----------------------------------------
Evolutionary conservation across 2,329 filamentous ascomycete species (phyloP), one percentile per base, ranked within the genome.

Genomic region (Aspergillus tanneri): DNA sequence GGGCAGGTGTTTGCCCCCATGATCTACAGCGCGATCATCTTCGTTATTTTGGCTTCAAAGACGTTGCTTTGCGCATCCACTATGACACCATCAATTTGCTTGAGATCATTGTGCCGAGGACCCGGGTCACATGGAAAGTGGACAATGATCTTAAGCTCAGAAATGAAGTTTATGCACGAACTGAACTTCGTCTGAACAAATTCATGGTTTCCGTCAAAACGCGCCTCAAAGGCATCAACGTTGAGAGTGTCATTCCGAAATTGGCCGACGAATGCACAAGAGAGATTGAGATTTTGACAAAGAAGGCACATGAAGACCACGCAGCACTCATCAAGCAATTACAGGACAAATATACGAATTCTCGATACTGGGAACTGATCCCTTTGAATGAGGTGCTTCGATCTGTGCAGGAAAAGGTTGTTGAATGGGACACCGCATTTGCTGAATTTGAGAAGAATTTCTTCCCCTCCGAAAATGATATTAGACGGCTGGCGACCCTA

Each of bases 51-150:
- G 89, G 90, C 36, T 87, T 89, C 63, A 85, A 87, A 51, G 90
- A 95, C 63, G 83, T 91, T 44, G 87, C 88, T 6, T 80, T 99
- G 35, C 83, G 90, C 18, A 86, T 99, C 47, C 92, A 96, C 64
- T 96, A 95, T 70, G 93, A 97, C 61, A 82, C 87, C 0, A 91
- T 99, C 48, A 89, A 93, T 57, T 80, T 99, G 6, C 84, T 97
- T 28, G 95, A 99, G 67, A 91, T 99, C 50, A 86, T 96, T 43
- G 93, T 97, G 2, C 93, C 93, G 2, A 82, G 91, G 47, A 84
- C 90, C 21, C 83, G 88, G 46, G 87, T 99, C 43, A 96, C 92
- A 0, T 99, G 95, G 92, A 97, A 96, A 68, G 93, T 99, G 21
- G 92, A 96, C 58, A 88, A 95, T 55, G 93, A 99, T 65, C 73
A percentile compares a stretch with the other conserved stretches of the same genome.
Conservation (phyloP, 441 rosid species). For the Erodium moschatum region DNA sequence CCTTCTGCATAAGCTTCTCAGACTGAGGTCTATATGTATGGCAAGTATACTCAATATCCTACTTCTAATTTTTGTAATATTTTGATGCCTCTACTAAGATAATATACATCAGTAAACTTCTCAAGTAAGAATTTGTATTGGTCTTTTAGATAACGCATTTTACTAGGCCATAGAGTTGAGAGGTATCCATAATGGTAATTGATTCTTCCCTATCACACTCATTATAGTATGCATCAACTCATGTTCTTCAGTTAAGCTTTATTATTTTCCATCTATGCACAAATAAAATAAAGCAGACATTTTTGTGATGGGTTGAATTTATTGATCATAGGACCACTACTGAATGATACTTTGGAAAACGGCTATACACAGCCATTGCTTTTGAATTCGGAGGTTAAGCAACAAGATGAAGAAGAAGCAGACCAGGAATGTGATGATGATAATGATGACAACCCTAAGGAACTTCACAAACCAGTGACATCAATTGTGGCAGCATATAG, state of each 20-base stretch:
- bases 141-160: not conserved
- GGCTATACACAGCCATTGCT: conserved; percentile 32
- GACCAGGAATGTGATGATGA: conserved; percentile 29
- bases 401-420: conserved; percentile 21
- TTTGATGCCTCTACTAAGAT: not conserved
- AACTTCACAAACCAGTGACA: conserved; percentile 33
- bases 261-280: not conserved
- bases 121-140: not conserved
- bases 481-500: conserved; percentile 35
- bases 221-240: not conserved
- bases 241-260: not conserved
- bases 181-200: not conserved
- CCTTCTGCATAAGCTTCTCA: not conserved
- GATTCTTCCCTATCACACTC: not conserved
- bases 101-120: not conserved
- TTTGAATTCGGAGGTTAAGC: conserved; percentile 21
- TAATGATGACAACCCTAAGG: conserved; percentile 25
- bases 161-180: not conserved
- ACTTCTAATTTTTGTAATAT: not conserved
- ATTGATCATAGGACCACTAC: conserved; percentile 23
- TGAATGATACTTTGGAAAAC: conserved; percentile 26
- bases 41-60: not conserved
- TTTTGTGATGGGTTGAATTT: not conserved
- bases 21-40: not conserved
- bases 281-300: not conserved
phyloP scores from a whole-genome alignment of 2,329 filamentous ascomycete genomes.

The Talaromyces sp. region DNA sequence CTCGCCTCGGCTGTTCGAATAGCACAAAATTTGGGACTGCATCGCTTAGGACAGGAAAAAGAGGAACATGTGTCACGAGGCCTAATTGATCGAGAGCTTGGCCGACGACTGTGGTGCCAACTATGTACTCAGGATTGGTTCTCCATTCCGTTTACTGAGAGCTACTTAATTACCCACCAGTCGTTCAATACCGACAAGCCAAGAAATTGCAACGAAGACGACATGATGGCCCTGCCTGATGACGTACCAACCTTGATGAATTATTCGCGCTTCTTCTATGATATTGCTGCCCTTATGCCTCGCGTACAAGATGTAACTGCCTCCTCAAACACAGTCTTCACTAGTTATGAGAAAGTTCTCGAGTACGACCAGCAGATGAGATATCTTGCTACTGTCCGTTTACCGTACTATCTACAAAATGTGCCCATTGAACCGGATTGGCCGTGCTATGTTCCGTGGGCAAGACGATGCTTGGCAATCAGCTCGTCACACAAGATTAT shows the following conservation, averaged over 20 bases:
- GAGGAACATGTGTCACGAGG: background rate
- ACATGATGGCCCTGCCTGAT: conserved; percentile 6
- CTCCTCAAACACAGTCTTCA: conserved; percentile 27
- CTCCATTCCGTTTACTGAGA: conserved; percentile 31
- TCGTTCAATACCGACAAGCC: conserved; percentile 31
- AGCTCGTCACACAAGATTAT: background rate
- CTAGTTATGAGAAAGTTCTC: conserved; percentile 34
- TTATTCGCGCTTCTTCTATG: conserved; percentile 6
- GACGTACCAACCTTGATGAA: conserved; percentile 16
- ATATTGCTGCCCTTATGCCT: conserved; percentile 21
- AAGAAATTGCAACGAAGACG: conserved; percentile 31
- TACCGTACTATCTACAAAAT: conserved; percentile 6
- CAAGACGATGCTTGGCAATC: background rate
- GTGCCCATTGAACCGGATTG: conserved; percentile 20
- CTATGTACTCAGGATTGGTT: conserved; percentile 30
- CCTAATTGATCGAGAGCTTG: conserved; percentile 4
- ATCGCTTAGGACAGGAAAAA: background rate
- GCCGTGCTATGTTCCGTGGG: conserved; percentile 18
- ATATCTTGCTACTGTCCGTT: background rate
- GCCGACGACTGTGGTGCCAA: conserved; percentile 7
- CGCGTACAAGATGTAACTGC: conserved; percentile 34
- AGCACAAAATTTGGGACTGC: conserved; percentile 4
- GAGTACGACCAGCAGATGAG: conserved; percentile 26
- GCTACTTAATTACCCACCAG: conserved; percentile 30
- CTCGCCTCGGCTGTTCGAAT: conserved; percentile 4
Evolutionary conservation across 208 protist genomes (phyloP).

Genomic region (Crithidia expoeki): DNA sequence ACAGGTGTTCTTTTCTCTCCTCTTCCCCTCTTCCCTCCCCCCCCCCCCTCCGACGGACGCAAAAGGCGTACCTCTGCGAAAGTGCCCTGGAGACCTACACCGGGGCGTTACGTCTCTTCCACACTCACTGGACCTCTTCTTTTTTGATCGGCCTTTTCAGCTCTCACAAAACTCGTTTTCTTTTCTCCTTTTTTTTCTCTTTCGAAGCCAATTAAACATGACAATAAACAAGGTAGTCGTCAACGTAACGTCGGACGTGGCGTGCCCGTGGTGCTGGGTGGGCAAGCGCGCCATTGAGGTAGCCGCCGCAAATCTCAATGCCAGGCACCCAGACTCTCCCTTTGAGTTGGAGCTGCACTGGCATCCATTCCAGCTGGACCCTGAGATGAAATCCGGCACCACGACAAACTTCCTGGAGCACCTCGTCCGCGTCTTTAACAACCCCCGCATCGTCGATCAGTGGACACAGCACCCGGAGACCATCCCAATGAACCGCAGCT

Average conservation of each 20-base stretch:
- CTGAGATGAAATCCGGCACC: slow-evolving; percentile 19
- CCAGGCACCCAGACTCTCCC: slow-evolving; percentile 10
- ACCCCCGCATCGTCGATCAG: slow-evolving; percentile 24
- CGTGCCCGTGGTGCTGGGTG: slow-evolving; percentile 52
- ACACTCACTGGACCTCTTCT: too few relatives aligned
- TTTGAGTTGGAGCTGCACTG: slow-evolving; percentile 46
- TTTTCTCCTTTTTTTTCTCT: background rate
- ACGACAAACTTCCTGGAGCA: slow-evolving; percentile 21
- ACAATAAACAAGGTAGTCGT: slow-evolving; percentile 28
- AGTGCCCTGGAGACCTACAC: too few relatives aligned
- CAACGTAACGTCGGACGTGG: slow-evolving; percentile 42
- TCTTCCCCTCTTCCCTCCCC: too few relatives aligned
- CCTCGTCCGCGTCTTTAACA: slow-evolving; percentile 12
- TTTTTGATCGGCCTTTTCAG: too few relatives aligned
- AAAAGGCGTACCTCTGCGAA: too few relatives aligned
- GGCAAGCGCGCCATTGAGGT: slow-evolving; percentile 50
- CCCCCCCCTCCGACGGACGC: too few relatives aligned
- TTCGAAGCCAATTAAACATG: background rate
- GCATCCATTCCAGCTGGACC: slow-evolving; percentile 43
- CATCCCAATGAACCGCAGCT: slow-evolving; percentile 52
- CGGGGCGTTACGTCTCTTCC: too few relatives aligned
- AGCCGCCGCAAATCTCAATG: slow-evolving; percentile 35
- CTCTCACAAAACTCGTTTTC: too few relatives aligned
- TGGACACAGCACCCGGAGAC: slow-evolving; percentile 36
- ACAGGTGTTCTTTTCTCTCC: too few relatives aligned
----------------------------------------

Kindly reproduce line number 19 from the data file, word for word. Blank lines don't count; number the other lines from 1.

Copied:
- bases 401-420: conserved; percentile 21